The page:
Father's Day

This short song is about a divorced dad who doesn't see his son as often as he would like; it is largely a true story, based on a good friend of mine. The apostrophe before the s in Father's signifies the fact that it is about one father, and is nothing to do with the commercial Fathers' Day for all dads.

She said: “Bring him home on time tonight, it’s a school day tomorrow
And he gets so uptight, every time he spends some time with you”
She’d cut you out of his life if she only could,
But the law won’t allow it, ‘cos a Daddy should
See his child every now and then on Father’s Day.

Chorus 1
On Father’s Day take your son to the zoo
There’s 100 men doing what you do
Playing part-time dad to a child they hardly know
Wishing they could take more time to watch them grow.

On your desk at work in a picture frame
Smiles a boy you hope won’t forget your name
It’s the only thought that gets you through the day.
You wanted freedom, but you don’t feel free
You recall when the frame held a picture of three
Sometimes you wish things still could be that way

– Middle 8 –
But you’ve made your choices
You can’t complain
When he’s older you promise that you’ll explain
Why you had to leave, and hope he’ll understand
How life doesn’t always work out as it’s planned.

Chorus 2
It’s Father’s Day for a part-time Dad
When you drive him home it always seems so sad
When the front door slams it breaks the spell of Father’s Day
And you wonder will it always hurt this way?


  1. Hi Jayne, Thanks for commenting. Sadly, so many relationships go wrong – for whatever reason – and the children get caught in the cross-fire. Although my song is dealing with the negative aspects, I am pleased to say my friend got remarried, and so did his first wife, and the children seem very well-balanced individuals. Merry Christmas, Jayne.

  2. Hope you had a good Christmas. Thanks for liking the song – I am pleased (and surprised) by the positive reactions. Thanks for the vote – I loved your song, too – it’s amazing, so will be getting my vote, for sure. Cheers.

  3. Hi Kyle and Tracy. Sorry to lump you both together with my reply, but I haven’t worked out how to respond to more than more message at a time – the system doesn’t seem to like it.. or more likely it is my ineptitude. Kyle: many thanks for the positive comments, I really appreciate it. I am going to show my ignorance here, but I had never heard of Paul Kelly. However, if he is a miserable sod like me then I will definitely check him out.Any tracks in particular that you could recommend, please? Tracy: you were very kind about this song on the Facebook page, so many thanks for taking the time to comment again on this site. Happy new year guys.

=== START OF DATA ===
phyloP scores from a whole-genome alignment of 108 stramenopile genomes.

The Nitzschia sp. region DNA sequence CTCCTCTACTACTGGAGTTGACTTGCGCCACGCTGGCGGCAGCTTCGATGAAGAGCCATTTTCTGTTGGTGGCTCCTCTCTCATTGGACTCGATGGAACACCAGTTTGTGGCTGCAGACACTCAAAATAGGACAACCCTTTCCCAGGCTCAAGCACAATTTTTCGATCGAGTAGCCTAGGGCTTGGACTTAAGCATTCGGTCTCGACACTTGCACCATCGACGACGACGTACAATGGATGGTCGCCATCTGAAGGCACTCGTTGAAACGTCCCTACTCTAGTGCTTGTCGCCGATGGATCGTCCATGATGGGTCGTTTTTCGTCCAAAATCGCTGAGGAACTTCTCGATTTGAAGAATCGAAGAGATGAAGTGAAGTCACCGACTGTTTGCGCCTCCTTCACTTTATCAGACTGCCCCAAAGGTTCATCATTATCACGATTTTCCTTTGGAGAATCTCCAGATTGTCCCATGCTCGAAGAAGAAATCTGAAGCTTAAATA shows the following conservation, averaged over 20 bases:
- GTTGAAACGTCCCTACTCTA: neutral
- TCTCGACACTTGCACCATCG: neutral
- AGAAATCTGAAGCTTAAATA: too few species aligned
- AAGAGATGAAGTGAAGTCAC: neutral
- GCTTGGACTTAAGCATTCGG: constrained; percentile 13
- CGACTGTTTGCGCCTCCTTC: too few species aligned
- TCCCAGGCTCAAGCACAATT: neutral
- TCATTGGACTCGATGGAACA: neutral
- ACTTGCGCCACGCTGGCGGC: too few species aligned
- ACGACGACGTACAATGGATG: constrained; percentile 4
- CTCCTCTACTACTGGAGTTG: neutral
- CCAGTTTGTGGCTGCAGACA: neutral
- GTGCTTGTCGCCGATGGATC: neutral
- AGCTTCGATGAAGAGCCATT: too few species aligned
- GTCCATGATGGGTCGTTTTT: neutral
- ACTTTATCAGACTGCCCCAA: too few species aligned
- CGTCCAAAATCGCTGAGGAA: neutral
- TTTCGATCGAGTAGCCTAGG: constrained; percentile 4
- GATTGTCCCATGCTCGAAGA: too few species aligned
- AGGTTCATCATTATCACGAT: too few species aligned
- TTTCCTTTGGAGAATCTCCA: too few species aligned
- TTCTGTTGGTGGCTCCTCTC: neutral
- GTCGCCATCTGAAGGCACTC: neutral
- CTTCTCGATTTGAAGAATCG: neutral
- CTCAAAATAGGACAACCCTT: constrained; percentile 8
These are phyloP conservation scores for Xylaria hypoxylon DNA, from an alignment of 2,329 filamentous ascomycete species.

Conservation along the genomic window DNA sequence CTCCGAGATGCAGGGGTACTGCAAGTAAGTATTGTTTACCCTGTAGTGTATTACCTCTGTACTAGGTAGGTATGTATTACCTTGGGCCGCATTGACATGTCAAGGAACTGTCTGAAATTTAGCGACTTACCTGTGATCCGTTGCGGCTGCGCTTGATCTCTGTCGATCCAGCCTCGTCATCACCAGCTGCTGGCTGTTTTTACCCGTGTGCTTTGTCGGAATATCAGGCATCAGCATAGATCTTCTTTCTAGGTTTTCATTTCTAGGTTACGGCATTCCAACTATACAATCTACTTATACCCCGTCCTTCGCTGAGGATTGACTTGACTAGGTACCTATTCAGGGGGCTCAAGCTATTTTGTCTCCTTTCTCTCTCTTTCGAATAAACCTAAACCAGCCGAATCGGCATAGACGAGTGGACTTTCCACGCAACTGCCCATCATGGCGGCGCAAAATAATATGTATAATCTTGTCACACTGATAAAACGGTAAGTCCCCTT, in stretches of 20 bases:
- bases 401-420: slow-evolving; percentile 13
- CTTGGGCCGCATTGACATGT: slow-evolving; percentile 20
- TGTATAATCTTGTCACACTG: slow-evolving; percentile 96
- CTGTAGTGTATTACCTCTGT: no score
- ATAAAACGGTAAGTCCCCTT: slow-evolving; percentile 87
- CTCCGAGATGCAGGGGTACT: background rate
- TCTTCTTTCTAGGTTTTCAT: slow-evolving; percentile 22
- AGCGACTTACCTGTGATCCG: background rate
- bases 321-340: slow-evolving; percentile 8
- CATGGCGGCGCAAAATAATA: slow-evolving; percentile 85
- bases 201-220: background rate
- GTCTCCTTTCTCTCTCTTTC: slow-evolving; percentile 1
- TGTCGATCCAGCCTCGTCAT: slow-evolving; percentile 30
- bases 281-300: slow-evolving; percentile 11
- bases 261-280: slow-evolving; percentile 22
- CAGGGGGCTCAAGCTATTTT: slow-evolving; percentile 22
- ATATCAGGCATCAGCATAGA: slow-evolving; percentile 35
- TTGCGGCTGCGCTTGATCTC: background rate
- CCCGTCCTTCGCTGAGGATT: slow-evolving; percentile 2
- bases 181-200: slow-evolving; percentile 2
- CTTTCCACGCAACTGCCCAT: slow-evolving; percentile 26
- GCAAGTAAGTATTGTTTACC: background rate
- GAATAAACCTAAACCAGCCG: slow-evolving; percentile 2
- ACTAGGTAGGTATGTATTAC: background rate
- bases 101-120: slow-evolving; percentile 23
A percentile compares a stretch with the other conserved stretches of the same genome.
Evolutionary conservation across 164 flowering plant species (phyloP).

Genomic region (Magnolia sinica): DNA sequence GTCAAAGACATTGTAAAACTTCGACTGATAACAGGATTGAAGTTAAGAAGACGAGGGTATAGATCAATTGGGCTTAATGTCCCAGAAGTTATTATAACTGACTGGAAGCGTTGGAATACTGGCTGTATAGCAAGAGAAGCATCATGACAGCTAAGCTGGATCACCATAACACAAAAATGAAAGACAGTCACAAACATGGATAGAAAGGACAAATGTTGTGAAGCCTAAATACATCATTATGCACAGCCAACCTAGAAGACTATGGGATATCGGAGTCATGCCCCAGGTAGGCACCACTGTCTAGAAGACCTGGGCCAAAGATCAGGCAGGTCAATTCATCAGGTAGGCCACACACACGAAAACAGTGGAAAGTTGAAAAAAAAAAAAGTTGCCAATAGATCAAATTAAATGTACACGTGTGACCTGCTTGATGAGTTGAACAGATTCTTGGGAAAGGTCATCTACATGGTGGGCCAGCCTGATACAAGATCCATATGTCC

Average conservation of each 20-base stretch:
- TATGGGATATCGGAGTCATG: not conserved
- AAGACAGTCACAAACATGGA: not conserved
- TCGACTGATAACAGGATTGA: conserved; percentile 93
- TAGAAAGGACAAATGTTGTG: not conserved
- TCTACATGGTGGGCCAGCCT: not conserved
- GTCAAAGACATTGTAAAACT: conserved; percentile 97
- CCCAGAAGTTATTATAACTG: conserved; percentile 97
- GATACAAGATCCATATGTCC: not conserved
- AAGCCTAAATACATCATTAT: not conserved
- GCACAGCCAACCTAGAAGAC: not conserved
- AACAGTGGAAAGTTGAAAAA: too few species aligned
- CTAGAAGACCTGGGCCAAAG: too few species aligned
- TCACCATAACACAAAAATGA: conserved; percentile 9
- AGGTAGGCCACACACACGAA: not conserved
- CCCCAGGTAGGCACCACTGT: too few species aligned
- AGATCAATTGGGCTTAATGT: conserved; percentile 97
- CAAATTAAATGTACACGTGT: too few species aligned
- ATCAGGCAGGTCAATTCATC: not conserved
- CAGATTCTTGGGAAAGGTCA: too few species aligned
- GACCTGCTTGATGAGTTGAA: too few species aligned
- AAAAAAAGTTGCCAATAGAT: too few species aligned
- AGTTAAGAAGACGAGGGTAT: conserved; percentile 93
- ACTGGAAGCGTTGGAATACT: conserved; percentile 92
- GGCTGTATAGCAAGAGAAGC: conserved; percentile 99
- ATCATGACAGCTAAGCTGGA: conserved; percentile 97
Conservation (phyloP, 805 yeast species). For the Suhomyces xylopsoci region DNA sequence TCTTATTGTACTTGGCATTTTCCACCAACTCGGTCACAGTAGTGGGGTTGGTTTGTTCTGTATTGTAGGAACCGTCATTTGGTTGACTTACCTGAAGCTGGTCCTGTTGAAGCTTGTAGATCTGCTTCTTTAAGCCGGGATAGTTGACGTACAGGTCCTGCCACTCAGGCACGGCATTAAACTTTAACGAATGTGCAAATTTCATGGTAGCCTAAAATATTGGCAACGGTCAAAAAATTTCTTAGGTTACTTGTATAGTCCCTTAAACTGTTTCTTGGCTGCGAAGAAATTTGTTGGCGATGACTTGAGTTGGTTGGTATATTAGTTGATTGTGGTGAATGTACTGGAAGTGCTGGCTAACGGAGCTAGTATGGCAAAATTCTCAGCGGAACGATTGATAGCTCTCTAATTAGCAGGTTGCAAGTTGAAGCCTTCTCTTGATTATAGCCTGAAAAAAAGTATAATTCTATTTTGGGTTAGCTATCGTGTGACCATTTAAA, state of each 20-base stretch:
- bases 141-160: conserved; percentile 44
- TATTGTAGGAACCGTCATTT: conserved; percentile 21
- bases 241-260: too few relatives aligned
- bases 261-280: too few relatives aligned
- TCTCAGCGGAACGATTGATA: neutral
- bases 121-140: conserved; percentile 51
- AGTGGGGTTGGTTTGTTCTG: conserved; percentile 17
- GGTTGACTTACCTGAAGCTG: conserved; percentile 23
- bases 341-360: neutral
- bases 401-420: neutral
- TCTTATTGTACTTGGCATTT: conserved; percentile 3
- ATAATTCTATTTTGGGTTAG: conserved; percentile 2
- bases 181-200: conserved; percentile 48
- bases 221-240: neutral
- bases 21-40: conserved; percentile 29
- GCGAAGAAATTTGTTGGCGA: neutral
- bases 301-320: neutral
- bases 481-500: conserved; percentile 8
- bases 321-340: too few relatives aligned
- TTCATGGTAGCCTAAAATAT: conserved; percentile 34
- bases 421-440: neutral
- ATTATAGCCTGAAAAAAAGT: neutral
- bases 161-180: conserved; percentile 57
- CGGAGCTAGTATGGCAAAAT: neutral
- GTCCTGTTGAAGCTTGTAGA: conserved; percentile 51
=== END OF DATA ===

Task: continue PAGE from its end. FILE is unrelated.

4. Thanks Andy, Rebecca and Huw for your kind words. I feel blessed to get so many positive comments from all you guys, who write such great songs. I’d like to pick up on Huw’s point about the ‘semi spoken vibe’: it is a very confessional song so I did what came naturally. However, I don’t have a strong voice, so might persevere with this style. It never did Lou Reed any harm!!! Thanks for the observation, Huw Thanks again, guys.

  5. So well-constructed and sensitively sung, Phil. It never becomes maudlin, which could have happened very easily.
    My mind went to friends & family members who made choices, or were affected by the choices others made, and the scars they carry, some well into their old age.

  6. Thanks Suzanne and Richard for your kind words. I’m really knocked-out by the positive comments to this song, particularly as I am not a father, but I know my friend, on whom I based the song,(and who had a high-powered job that took up so much of his time) did feel the pain that you mention, Richard. I am interested to by your comment, Suzanne, about ‘choices’. Although the song is about being free, I never made the conection between freedom and choice, which are so closely related. Thanks again, guys.